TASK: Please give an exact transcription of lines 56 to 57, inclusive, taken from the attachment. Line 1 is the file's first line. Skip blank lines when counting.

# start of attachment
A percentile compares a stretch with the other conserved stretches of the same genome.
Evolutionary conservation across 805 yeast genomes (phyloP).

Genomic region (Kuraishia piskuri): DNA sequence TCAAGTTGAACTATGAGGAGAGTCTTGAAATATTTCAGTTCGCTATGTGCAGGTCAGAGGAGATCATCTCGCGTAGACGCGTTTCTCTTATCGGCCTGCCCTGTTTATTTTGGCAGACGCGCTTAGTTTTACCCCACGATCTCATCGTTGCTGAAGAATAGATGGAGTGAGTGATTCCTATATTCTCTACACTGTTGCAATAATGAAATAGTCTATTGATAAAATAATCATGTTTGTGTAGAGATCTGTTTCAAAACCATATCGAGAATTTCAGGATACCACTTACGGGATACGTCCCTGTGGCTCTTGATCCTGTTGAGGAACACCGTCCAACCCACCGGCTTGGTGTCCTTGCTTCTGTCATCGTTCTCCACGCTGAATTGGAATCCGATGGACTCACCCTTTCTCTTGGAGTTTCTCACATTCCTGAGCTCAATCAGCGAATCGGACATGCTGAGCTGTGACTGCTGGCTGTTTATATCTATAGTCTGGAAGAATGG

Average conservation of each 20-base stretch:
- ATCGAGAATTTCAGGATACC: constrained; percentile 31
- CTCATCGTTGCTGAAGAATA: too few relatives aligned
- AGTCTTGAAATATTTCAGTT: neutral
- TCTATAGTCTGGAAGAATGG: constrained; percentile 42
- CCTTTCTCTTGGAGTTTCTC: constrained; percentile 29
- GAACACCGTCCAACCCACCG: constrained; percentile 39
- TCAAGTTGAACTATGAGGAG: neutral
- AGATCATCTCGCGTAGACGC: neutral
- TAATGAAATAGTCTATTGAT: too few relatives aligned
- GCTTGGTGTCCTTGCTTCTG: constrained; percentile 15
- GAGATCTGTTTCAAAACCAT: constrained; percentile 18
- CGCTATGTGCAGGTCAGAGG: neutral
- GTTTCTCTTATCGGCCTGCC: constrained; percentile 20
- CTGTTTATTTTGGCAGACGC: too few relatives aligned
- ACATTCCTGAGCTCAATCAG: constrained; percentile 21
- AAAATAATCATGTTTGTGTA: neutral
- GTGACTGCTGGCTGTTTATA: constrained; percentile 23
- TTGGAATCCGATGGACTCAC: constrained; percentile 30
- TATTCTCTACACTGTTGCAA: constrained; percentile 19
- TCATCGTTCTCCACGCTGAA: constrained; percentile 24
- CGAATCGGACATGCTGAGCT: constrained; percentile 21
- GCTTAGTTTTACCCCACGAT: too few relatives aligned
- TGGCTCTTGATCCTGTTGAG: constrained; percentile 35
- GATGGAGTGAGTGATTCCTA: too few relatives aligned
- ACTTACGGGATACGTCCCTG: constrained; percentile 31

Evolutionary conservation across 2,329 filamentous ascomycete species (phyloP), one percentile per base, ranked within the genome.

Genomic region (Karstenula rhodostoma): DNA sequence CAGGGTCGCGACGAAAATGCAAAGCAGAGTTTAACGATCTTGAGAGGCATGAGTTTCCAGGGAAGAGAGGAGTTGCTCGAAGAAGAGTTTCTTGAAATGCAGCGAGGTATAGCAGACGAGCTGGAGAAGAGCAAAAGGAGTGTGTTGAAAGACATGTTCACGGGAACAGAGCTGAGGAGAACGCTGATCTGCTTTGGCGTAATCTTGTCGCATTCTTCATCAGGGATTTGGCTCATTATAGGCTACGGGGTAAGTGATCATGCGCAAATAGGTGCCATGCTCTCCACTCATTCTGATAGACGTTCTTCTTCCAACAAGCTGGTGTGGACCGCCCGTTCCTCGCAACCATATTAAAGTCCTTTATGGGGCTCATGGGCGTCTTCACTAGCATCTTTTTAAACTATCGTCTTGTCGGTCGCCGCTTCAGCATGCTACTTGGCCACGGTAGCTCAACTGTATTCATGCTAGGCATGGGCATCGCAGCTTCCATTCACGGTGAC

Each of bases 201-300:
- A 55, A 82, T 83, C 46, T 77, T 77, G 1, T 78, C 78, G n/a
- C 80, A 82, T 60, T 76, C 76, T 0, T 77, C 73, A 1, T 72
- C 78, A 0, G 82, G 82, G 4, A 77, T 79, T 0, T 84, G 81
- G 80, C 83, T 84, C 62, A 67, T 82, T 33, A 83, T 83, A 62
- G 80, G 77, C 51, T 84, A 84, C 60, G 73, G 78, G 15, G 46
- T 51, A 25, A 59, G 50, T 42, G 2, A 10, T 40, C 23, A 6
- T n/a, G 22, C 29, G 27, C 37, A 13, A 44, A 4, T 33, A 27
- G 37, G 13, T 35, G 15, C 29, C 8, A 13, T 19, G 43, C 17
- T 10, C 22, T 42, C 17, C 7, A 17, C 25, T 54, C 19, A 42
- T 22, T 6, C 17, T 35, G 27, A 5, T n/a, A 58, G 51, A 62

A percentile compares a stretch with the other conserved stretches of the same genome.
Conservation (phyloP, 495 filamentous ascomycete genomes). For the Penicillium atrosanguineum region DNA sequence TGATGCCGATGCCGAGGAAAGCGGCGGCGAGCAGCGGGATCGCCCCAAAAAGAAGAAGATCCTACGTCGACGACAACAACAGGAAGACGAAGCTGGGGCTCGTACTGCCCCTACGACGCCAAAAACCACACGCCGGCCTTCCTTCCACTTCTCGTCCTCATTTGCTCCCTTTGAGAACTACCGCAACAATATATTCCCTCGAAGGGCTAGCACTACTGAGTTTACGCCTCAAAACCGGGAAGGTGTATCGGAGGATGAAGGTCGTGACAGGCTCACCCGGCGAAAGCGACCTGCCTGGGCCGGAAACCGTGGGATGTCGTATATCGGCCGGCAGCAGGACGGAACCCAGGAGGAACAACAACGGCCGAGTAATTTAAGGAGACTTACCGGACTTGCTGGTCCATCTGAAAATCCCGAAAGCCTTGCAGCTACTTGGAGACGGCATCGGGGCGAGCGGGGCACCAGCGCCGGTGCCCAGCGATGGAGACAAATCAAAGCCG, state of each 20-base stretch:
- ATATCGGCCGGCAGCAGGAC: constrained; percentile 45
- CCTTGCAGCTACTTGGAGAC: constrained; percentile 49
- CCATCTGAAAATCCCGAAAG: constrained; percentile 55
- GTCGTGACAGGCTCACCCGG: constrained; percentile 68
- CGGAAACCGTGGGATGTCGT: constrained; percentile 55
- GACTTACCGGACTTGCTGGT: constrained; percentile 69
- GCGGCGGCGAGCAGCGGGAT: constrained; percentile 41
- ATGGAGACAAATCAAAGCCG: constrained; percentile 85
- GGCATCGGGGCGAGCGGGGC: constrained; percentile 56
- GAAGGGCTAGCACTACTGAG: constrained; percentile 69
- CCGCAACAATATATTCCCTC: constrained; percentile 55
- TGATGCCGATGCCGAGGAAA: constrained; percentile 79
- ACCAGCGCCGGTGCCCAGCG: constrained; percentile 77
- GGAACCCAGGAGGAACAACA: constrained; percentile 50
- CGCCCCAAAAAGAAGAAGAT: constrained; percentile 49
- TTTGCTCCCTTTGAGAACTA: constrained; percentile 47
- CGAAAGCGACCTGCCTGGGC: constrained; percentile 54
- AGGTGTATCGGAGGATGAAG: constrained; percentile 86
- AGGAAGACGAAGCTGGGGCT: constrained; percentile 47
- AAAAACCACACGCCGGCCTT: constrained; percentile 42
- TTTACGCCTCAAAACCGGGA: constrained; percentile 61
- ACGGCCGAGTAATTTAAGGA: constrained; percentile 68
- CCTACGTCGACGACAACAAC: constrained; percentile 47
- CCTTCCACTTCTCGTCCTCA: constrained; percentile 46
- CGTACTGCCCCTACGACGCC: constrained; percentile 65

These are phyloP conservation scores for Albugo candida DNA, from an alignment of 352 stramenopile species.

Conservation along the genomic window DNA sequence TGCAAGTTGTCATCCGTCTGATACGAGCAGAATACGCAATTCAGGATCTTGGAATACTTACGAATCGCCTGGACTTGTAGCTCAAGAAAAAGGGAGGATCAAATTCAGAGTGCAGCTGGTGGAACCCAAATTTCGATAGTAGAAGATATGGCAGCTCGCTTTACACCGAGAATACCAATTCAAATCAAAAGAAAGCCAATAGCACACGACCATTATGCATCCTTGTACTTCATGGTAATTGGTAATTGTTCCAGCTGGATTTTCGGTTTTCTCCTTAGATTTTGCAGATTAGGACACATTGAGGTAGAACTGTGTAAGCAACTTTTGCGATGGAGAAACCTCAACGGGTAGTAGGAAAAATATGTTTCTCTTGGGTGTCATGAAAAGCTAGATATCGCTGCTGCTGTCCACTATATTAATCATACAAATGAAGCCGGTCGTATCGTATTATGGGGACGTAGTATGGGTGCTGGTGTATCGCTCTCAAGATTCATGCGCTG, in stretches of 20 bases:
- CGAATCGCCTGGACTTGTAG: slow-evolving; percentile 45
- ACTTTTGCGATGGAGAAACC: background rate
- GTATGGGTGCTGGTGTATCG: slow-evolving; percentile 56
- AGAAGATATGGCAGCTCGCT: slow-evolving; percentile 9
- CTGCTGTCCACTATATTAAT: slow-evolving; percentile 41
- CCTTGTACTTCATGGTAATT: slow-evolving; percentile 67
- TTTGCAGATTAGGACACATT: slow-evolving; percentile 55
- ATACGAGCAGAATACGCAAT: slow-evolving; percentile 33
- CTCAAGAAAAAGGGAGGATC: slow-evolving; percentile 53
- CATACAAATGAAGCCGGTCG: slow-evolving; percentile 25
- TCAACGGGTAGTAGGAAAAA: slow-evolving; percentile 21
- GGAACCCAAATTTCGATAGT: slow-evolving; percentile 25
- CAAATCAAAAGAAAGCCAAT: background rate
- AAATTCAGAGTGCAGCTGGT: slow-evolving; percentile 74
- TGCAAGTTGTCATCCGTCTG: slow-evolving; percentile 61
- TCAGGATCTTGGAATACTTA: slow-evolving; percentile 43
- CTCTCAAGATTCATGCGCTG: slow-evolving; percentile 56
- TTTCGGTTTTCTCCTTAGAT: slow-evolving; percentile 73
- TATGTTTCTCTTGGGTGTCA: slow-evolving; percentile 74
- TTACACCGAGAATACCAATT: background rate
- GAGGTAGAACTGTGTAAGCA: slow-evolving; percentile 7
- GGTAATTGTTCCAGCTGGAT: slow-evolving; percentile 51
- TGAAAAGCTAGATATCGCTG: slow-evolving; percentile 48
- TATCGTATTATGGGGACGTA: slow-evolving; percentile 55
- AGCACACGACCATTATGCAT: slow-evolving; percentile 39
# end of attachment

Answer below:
- TGATGCCGATGCCGAGGAAA: constrained; percentile 79
- ACCAGCGCCGGTGCCCAGCG: constrained; percentile 77